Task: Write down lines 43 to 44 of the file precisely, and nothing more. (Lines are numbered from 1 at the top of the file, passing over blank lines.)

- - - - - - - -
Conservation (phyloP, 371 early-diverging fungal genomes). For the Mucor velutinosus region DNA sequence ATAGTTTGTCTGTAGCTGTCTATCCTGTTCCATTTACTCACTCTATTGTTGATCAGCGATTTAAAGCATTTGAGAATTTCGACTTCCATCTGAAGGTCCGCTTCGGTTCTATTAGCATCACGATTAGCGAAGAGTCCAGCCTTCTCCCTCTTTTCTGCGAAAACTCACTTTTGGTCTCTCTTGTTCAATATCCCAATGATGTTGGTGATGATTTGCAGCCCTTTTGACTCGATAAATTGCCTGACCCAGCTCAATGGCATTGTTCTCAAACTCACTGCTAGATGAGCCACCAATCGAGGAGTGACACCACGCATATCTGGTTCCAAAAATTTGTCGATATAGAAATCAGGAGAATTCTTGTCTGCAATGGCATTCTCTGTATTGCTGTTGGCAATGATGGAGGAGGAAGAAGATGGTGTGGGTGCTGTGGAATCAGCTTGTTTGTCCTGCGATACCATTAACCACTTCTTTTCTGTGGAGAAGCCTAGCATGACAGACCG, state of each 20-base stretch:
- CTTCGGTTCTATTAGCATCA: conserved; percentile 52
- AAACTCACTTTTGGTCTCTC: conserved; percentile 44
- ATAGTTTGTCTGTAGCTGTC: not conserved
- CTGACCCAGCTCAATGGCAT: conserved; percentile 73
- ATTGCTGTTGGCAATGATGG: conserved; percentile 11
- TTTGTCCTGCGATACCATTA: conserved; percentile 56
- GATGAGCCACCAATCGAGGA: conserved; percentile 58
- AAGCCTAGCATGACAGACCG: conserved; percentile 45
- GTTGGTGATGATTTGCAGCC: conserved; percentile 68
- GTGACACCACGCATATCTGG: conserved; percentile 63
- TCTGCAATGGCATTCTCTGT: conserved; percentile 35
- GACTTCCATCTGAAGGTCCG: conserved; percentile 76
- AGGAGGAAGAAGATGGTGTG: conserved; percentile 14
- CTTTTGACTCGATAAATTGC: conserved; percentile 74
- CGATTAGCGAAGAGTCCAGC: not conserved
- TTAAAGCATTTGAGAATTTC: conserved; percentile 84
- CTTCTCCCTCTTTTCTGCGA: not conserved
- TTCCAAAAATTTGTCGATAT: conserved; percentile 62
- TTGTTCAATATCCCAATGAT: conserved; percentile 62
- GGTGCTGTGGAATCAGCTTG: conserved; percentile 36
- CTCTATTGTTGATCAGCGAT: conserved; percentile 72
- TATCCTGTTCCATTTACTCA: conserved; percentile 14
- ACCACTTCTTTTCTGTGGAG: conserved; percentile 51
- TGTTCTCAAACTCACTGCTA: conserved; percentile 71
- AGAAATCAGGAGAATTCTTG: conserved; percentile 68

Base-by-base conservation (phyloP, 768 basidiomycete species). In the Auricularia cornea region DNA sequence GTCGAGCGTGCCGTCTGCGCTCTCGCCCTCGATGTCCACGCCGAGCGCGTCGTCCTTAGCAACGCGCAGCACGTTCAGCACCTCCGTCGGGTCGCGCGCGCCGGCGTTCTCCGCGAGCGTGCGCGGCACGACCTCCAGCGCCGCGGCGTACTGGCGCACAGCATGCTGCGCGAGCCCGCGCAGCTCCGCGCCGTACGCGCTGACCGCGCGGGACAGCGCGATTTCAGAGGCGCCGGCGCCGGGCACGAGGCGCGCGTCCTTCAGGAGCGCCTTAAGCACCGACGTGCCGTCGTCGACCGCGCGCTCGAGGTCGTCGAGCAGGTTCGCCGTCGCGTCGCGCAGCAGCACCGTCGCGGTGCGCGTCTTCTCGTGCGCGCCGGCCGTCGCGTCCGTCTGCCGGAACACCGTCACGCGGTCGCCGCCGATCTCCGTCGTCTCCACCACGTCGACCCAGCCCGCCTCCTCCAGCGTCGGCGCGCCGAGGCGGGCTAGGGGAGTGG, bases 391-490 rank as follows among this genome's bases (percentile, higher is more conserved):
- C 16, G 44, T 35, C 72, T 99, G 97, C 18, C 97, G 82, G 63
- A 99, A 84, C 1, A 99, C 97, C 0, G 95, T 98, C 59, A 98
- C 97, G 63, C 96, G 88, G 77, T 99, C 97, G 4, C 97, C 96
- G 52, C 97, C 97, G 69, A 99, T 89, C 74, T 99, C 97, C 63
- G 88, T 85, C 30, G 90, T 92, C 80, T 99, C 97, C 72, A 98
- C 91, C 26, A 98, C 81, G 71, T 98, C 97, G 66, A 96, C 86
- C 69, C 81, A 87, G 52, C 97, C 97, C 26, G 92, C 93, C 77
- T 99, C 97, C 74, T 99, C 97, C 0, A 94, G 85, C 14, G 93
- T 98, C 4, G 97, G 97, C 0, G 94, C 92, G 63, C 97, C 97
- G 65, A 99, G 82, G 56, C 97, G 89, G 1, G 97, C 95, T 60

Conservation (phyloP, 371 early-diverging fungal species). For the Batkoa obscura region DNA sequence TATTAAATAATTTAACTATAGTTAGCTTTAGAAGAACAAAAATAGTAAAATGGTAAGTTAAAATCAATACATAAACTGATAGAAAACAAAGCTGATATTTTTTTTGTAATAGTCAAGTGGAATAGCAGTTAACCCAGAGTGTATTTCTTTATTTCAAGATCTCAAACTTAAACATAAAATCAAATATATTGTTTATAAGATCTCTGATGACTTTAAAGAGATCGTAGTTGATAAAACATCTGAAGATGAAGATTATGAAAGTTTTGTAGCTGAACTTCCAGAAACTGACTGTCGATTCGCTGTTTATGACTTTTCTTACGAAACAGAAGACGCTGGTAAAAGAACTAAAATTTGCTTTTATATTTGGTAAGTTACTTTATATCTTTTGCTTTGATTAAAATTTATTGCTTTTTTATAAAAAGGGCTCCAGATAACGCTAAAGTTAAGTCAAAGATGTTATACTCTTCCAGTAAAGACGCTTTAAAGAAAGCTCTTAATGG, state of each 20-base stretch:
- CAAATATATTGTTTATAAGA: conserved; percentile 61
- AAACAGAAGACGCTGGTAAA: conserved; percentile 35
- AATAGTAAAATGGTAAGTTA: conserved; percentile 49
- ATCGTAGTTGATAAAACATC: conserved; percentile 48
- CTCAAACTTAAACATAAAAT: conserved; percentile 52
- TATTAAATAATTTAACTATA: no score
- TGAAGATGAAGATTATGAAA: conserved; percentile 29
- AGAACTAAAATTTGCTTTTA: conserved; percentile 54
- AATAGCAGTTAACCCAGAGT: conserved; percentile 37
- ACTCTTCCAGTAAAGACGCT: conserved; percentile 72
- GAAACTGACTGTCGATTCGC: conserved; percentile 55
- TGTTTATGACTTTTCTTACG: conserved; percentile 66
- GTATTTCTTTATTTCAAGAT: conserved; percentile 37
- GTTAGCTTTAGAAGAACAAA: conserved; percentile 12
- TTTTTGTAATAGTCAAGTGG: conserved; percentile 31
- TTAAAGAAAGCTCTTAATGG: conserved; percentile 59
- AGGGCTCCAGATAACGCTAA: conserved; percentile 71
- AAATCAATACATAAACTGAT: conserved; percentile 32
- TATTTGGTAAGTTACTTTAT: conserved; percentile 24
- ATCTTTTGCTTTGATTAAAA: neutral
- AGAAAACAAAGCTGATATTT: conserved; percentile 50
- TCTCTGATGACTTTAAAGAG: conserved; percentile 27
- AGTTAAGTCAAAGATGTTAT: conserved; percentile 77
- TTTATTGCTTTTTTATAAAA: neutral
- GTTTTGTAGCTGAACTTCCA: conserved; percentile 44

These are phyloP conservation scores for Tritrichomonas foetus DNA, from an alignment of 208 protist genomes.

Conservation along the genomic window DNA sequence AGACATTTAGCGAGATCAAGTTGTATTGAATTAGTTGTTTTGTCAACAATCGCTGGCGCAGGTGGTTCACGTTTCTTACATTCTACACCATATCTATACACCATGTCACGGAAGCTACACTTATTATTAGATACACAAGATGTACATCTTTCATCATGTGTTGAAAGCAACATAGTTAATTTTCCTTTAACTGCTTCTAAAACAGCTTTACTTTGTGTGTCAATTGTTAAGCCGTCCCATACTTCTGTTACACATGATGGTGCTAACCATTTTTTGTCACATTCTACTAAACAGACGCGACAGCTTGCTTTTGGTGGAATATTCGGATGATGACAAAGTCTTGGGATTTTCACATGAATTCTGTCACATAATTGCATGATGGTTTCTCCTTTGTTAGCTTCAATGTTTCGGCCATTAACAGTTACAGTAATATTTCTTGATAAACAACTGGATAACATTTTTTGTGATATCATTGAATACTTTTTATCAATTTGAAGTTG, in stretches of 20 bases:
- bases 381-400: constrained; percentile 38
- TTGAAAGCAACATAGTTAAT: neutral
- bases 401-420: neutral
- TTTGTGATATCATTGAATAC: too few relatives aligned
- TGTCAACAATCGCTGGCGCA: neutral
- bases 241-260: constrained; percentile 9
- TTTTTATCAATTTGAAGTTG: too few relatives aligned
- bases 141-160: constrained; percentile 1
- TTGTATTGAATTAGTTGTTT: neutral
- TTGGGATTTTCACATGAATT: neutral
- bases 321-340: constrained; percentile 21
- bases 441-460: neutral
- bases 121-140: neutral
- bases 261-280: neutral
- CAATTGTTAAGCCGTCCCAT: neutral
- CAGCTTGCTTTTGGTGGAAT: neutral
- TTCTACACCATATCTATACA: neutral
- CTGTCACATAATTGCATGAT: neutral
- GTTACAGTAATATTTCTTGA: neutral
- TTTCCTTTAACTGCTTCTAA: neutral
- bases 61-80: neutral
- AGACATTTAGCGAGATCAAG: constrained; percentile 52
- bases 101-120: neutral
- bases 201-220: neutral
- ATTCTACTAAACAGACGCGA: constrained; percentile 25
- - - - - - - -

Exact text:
- CTCAAACTTAAACATAAAAT: conserved; percentile 52
- TATTAAATAATTTAACTATA: no score